Siphon from Cambodia rubs my belly while saying, “You good teacher.” That’s what I like to hear.
It’s April, 2014 and the spring quarter of English as a Second Language (ESL) has started at the local community college. For the past two years I’ve been volunteering as a tutor in the ESL program. I’ve tutored students from Africa, the Middle East, Russia, Latin America, Southeast Asia, China and the Kingdom of Bhutan.
Eventually I’ll get my CELTA certificate (Certificate in English Language Teaching to Adults). But for now I’m gaining invaluable experience learning how to teach English to classes of students that have no common language between them, or with me.
Our students come from big cities and small villages. Some are immigrants, some are refugees. Some know a little English, some not a word, but most already speak multiple languages. All have fascinating stories about their journey to the United States, some of them heartbreaking.
It’s amazing how fast people learn, and how much I learn about my own language in the process (English is pretty complicated as it turns out). After the first quarter almost all students can read and speak basic English. Second quarter they are conversational. By the third quarter, they are speaking English self-sufficiently. At the end of each quarter we have a potluck, everyone bringing a specialty from their homeland (I always bake an apple pie – what could be more American and the students love it).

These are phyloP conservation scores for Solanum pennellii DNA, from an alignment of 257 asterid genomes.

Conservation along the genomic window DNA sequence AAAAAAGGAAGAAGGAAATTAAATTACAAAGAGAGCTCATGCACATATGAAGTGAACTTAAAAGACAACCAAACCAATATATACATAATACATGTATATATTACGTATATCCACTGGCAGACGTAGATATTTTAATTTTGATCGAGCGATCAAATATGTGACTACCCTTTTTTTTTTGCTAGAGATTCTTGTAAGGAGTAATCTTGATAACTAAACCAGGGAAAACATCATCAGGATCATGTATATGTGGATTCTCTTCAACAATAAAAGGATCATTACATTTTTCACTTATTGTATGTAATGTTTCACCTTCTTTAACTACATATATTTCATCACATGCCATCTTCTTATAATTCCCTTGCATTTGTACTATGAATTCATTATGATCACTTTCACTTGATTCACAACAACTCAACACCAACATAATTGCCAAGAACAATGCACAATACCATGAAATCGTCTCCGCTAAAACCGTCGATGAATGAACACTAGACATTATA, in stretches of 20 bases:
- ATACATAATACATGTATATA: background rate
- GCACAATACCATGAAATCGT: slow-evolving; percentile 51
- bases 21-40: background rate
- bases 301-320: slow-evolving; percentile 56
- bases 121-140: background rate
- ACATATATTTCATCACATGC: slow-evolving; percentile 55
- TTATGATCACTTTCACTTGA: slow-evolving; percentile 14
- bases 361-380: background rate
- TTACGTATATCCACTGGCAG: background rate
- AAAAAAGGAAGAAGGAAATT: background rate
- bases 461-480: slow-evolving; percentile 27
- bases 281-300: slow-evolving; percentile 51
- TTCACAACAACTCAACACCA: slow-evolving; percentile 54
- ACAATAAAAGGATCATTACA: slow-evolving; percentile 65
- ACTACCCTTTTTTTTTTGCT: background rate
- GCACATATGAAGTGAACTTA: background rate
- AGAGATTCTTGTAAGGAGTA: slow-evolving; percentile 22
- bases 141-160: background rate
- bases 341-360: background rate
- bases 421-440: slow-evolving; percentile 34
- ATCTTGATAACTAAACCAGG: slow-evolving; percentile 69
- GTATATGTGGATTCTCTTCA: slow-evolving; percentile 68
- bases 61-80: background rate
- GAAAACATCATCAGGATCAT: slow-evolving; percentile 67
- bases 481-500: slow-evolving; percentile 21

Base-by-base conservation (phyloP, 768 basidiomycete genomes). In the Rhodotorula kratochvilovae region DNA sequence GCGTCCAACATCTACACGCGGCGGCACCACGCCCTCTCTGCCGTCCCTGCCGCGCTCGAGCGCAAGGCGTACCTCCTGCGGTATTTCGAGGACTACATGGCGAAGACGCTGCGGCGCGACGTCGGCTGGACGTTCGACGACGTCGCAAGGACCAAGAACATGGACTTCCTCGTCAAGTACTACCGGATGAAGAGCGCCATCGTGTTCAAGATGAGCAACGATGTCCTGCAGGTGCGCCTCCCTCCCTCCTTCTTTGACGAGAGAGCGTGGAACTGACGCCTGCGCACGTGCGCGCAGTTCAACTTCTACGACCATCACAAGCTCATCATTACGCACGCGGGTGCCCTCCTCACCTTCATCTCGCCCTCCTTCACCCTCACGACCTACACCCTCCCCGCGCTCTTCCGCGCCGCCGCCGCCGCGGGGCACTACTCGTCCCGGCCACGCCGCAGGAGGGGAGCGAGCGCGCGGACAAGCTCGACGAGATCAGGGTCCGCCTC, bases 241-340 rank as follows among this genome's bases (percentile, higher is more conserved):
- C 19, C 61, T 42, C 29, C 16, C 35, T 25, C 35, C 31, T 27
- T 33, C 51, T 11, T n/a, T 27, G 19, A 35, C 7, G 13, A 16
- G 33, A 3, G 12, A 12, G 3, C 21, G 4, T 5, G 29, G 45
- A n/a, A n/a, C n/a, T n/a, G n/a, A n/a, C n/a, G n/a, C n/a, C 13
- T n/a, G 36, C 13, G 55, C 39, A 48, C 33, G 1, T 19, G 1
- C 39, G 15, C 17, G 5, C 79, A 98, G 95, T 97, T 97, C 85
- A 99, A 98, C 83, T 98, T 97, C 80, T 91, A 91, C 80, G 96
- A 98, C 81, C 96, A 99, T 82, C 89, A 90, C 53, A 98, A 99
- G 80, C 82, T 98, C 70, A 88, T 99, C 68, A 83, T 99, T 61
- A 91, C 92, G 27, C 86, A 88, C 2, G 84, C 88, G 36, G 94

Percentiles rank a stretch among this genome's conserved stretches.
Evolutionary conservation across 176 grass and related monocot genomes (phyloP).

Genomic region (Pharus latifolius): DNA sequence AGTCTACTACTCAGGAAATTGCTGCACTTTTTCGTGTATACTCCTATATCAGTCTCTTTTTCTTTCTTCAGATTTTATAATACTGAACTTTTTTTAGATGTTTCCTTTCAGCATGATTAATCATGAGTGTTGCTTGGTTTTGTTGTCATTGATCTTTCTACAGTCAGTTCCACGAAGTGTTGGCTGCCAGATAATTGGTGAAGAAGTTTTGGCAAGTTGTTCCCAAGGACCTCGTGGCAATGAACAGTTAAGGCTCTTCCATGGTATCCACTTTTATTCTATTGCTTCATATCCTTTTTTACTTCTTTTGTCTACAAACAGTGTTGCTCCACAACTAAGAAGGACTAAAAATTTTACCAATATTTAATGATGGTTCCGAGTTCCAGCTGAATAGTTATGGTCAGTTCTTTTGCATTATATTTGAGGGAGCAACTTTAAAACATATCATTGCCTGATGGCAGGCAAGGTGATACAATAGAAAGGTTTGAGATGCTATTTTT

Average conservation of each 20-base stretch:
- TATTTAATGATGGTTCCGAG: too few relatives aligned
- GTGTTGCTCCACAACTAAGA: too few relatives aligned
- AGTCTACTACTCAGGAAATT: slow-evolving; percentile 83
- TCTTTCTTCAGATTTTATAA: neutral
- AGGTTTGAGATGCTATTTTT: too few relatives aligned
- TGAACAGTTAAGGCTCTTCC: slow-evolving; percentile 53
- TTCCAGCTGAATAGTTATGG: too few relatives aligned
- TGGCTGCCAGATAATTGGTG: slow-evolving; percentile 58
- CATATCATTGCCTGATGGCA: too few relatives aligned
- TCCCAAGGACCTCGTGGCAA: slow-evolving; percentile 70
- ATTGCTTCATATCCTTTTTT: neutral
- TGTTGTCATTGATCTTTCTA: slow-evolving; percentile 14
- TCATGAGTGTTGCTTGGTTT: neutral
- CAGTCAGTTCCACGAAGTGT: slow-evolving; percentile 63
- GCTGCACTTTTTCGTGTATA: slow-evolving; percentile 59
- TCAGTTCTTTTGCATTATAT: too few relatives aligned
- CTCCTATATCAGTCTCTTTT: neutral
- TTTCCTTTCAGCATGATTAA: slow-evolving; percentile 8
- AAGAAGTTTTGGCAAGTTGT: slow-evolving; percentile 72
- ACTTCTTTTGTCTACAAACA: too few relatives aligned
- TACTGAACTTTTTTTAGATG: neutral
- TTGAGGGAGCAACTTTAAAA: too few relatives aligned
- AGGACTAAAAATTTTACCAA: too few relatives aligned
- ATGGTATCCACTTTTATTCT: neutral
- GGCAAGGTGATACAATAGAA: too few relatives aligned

But I have another motive for tutoring English. In a year or so we’ll be taking a long-term trip around the world and I plan to teach English as a means of supplementing our income. By then I’ll have at least three years of ESL experience and the CELTA certificate. Through my students I’m making contacts with their friends and families in countries all over the world, many of them expecting us to stay with them.
Until then I’ll continue in the ESL program, if for no other reason than it’s a lot of fun.